Dellin’s average fastball velocity is 93.2 MPH this year, a far cry from his heyday when he sat 98. His breaking ball is still absolutely filthy, and he does go to it more often than not (53.1 percent). But without that blazing fastball in the back of hitters’ minds, his breaking ball isn’t quite as devastating. Betances’ hardest-thrown fastball this season is 94.8 on the gun.
Betances still has half the season remaining to regain some of his lost velocity. He historically has been a guy who builds up his velocity after the first month or so anyway. Unfortunately for him, he’s running out of time unlike a traditional 162 game campaign. I’d have to imagine that means Dellin will be back with the Mets next year. He’s got a $6 million player option for 2021, though it’s really a $3 million decision as he would receive a $3 million buyout should he opt out. It may be hard for him to get a larger payday without a velocity uptick soon.
Brandon Nimmo, CF (.253/.413/.495, 155 wRC+)
Michael Conforto, RF (.324/.444/.520, 171 wRC+)
J.D. Davis, 3B (.293/.411/.457, 144 wRC+)
Dominic Smith, LF (.315/.402/.699, 190 wRC+)
Robinson Canó, DH (.382/.419/.632, 186 wRC+)
Pete Alonso, 1B (.225/.358/.402, 109 wRC+)
Jeff McNeil, 2B (.267/.341/.320, 90 wRC+)
Wilson Ramos, C (.221/.299/.299, 72 wRC+)
Amed Rosario, SS (.202/.202/.315, 38 wRC+)
On the bench: C Ali Sánchez (-100 wRC+ in 3 PA), INF Luis Guillorme (189 wRC+ in 36 PA), OF Billy Hamilton (-58 wRC+ in 22 PA), and OF Juan Lagares (yet to hit).
This is Wacha’s first start off the injured list (shoulder inflammation). His last start came on August 7th. In 3 starts and 14 innings, Wacha owns a 6.43 ERA and 4.65 FIP.
Monty’s set for his fifth start of the regular season. He comes into this one with a 4.66 ERA and 4.34 FIP in just over 19 innings logged. Last time out, rain cut short a solid outing in which he allowed just one run in 3 2/3.
Later today: TBD vs. TBD
Neither side has announced the pitchers for the nightcap. Have to imagine it’ll be a bullpen game on both sides. It’s quite possible that former starter Robert Gsellman gets the ball for the Mets. He’s opened twice for them this season already. Maybe Jonathan Loaisiga gets the ball for the Yankees as I proposed here.
Tomorrow, 1:05 p.m. EDT: JA Happ (vs. Mets) vs. TBD
Again, no announcement here for the Mets. Could be Gsellman here too.
Unhappy JA Happ will make his fourth start tomorrow afternoon. At this point, it’s going to be next to impossible for him to reach the 10 start or 61 1/3 inning threshold to trigger his vesting option for 2021, though it sounds like he’s gearing up for a grievance. So far this season, he has a 6.39 ERA and 8.68 FIP in 12 2/3 frames. Happ actually pitched a little better in his last start on the 16th: 5 2/3 innings and one run vs. Boston.
Lugo is back as a rotation regular for the first time since 2017. He’s made it clear in the past that he wants to start, and now that the Mets have seen injuries and ineffectiveness pile up, he’s getting his wish. He started against the Marlins in one of the doubleheader games on Tuesday and threw three perfect innings. His ERA stands at 2.03, mostly all in relief of course. He has been the Mets’ best reliever since 2018.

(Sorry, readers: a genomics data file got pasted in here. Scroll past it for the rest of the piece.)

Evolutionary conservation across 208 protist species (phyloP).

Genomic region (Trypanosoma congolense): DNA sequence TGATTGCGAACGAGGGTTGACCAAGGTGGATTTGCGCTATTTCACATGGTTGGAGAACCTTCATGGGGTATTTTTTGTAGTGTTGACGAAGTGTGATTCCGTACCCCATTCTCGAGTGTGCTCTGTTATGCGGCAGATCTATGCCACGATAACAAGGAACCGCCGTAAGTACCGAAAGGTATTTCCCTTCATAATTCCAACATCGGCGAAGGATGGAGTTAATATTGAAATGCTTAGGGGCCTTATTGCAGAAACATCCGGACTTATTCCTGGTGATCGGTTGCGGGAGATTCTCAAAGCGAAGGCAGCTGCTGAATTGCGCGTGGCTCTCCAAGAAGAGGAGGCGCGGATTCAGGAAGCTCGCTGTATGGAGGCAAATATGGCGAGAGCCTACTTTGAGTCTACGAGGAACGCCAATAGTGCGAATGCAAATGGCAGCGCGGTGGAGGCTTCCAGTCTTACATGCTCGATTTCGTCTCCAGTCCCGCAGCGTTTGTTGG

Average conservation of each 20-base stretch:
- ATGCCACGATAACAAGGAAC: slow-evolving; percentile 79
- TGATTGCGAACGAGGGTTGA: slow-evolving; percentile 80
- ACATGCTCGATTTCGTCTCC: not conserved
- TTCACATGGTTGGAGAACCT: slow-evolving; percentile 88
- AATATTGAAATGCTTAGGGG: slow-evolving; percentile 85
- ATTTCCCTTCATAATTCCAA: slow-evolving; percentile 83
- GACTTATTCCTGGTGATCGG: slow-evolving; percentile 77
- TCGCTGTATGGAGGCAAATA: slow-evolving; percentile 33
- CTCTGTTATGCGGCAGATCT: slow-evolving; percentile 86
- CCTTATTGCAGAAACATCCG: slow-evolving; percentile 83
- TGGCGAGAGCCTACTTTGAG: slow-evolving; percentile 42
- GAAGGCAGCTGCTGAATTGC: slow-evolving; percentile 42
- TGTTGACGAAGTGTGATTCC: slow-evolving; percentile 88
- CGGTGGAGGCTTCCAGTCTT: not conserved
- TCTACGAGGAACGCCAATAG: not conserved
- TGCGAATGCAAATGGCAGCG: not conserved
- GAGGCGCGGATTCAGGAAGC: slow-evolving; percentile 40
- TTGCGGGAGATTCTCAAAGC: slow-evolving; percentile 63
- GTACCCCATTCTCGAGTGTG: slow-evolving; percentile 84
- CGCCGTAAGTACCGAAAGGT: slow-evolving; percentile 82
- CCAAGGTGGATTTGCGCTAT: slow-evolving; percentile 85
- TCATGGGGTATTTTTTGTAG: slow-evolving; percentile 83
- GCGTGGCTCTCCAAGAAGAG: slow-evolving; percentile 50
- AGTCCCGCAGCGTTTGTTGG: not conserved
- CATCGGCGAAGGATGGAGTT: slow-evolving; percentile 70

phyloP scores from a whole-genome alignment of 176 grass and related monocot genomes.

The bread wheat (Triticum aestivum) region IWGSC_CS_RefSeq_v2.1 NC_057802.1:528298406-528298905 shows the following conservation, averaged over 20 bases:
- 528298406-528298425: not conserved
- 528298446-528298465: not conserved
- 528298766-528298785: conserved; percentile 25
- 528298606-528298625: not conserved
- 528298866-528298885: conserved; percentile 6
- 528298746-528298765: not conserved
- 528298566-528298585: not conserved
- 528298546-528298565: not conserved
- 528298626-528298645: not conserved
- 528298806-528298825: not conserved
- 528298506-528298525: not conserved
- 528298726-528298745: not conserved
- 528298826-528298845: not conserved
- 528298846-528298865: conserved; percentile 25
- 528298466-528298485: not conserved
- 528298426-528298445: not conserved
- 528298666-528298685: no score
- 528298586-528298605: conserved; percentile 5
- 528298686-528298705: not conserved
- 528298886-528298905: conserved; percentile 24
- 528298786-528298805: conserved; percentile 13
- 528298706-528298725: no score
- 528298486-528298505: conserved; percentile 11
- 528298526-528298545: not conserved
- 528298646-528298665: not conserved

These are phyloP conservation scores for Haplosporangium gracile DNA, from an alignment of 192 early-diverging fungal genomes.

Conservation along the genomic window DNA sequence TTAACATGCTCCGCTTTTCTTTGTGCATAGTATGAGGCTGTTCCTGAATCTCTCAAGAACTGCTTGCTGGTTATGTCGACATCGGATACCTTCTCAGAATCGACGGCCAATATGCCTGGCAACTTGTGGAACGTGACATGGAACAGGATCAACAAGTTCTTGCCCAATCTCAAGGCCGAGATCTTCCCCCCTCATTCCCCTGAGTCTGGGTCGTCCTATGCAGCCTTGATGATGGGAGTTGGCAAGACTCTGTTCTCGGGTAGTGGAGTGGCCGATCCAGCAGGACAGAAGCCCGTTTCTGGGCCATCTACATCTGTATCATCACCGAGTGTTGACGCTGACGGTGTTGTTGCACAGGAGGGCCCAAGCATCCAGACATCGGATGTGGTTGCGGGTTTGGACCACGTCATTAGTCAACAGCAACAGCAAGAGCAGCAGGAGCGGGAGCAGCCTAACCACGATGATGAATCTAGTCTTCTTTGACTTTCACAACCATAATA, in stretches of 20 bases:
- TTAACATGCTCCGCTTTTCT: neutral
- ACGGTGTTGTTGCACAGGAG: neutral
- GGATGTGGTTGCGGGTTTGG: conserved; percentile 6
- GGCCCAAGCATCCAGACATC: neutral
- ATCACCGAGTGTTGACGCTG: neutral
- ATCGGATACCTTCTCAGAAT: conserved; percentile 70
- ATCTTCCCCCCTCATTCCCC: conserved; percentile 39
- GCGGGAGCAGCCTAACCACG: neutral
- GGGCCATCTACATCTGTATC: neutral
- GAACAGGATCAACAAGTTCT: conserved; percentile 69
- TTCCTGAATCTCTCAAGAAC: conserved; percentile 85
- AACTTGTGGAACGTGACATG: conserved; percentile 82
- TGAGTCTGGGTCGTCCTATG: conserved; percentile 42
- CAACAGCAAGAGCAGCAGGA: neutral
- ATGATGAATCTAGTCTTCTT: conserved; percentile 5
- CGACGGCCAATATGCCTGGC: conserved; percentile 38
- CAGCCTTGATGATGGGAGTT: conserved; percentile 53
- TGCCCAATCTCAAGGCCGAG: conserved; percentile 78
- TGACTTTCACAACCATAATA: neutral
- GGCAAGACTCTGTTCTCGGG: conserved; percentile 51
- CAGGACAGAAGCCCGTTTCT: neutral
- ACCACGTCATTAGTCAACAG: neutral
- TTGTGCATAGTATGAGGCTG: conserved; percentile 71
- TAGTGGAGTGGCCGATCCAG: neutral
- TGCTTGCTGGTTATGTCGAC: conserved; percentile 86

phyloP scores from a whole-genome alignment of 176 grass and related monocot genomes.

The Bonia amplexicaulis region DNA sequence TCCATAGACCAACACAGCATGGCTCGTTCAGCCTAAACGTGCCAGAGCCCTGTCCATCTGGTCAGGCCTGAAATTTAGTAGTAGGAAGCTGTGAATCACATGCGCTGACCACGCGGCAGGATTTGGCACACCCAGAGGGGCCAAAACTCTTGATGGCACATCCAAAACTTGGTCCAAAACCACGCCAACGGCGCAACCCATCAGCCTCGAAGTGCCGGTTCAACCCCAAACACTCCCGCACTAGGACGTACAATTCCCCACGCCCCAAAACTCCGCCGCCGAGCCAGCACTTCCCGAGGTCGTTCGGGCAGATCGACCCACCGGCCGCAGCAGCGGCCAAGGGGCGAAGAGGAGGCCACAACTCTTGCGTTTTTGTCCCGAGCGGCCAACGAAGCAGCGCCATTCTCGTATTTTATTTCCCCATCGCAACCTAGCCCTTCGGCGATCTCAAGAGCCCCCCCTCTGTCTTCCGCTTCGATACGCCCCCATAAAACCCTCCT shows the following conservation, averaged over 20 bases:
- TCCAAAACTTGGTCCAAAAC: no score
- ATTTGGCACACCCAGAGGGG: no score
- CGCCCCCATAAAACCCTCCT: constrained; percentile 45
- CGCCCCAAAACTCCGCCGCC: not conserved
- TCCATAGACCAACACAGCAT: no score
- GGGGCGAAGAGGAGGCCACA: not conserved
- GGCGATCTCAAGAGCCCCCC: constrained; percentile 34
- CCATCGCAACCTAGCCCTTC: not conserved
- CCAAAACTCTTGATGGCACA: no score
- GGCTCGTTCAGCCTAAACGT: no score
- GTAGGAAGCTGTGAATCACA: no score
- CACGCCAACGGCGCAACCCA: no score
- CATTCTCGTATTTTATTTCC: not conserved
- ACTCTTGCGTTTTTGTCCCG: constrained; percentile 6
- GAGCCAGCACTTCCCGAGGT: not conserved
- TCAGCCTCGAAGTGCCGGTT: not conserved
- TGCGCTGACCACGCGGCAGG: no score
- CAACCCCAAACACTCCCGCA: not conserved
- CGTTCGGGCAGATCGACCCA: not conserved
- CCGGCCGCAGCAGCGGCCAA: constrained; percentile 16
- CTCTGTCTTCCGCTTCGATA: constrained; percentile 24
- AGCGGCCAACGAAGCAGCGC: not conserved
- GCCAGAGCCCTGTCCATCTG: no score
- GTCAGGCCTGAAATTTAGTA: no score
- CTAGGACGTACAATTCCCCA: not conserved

For the Yankees, Schmidt and/or Deivi could go here too.
RHP: Edwin Díaz, Dellin Betances, Brad Brach, Jeurys Familia, Jared Hughes, Corey Oswalt, Walter Lockett
LHP: Justin Wilson, Chasen Shreve, Steven Matz
So many ex-Yankees! Dellin, Chasen Shreve, and Justin Wilson were all in pinstripes before, of course. The pen is fresh after not playing yesterday. Only Díaz (13 pitches), Wilson (16), and Brach (17) pitched Wednesday. Familia (23), Shreve (16), Hughes (22), and Oswalt (59) threw on Tuesday.
Under normal circumstances, I’d expect the Yankees to handle the Mets with ease. But this series could be trouble: Gerrit Cole and Masahiro Tanaka won’t pitch, leaving the Yankees’ potentially exposed. Especially against an offense as good as the Mets’. On the bright side, the Bombers do avoid Jacob deGrom. Maybe this pitching staff from Queens is just what the Yankees’ bats need to wake up.
The Yankees are back their semester abroad and are welcomed back with another rivalry, this time the Mets.
While the Yankees are 26 games over .500, the Mets come in at 38-47 after losing two of three against the Braves. They’re trying to salvage their season after a prolonged stretch of poor play and blown leads.
Meanwhile, the Bombers have to overcome jet lag and yet another injury as James Paxton tries to avenge his struggles against the Mets from last month.
Here are the lineups:
DJ LeMahieu, 3B
Aaron Judge, RF
Aaron Hicks, CF
Gary Sanchez, C
Didi Gregorius, SS
Edwin Encarnacion, 1B
Gleyber Torres, 2B
Brett Gardner, LF
James Paxton, P
Jeff McNeil, RF
Pete Alonso, 1B
J.D. Davis, LF
Todd Frazier, 3B
Robinson Cano, 2B
Wilson Ramos, C
Michael Conforto, CF
Amed Rosario, SS
Zack Wheeler, P
ICYMI, Luke Voit was placed on the IL and Chance Adams was optioned to Triple-A, with Nestor Cortes and Mike Ford recalled in their places. Aaron Boone said they expect Voit will be back for the first games after the All-Star break.
John Sterling will miss the Rays series, ending a 30-year streak of consecutive games to get rest and get healthy. Feel better soon, John! Ryan Ruocco will call the games in Tampa with Suzyn Waldman in his place.
(Ed Note: This article has been updated to reflect the Mets’ roster moves before Tuesday’s game.)
Undefeated in Europe, the Yankees travel to the faraway land of Queens to face the scuffling Mets.
Their Story Thus Far